Archive for January, 2014
There were 51,008 doctoral degrees granted in the US in 2012. The top five doctoral-granting states were California, New York, Texas, Massachusetts, and Pennsylvania. Of these graduate students, the vast majority are American citizens.
Since May of last year, many currencies are quickly falling against the US dollar, including the graphed emerging-market currencies. The Canadian dollar, not charted here, also fell 10% during this time period against the US dollar.
–from The Economist
US teen employment usually trends downward after a minimum wage hike, but only temporarily. In 1996, however, it continued climbing after the hike. The 2007 teen employment downturn was hugely exacerbated by the recession.
–from Idiosyncratic Whisk
Inter-generational social mobility in the US, recently suspected to be in decline, is actually quite stable. What is quite different, however, is the geography of mobility. Some metro areas experience great mobility, others have dire generational poverty issues. So the overall pattern has not changed, but the part of America a child is born into greatly affects lifetime mobility. The highest mobility is in Salt Lake City, Pittsburgh, and San Jose. The lowest is in Raleigh, Atlanta, and Charlotte.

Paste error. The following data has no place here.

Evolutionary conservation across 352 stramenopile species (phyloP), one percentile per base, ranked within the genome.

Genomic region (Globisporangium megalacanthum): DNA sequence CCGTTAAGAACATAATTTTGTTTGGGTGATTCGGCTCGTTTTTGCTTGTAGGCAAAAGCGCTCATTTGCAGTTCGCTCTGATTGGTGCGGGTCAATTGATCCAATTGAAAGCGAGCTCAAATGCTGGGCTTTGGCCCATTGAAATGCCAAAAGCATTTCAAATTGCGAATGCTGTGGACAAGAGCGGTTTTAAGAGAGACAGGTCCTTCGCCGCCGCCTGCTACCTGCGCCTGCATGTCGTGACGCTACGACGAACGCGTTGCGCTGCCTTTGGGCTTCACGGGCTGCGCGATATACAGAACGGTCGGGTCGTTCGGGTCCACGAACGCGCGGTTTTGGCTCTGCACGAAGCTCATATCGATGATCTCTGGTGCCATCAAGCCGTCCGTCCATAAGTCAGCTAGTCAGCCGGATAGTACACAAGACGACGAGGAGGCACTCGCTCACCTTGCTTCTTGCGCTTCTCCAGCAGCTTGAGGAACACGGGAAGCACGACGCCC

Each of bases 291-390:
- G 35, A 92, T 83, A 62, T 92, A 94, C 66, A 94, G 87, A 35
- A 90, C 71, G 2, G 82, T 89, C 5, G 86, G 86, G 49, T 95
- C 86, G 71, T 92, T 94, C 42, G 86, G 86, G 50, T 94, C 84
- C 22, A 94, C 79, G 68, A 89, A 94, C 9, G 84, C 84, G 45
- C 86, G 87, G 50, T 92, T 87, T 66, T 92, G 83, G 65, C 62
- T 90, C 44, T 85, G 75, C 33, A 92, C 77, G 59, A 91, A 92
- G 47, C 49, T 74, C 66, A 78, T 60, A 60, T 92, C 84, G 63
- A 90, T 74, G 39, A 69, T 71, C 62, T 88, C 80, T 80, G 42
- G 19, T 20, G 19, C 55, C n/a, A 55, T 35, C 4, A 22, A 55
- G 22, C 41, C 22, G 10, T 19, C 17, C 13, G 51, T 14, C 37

A combination of calming political situations in numerous oil producing countries combined with enormous gains in US oil production will likely result in deflation for all of the Western world. Inflation rates in the US and parts of Europe are already near or below 1% and there is little indication the trend will reverse, especially if oil prices slide substantially. The US is expected to equal or surpass Saudia Arabia’s oil production level by 2016.
–from The UK Telegraph
This chart shows the probability various types of jobs will be largely automated in the next twenty years. Click through for a thorough investigation of robots and labor automation over the next few decades. In general, routine jobs will be increasingly automated, while emotional and human-judgement jobs will resist automation.
–from The Economist
The richest .7% of the world’s population controls $99 trillion dollars, while the next 7.7% owns another $102 trillion. The bottom two-thirds, by comparison, own $7.
Overall underemployment rates for recent college grads is similar to levels in the early 1990’s. The main difference, as seen in the bottom chart, is that the share of recent grads with low wage jobs has increased substantially, even though the overall rate hasn’t changed much.
–from The Atlantic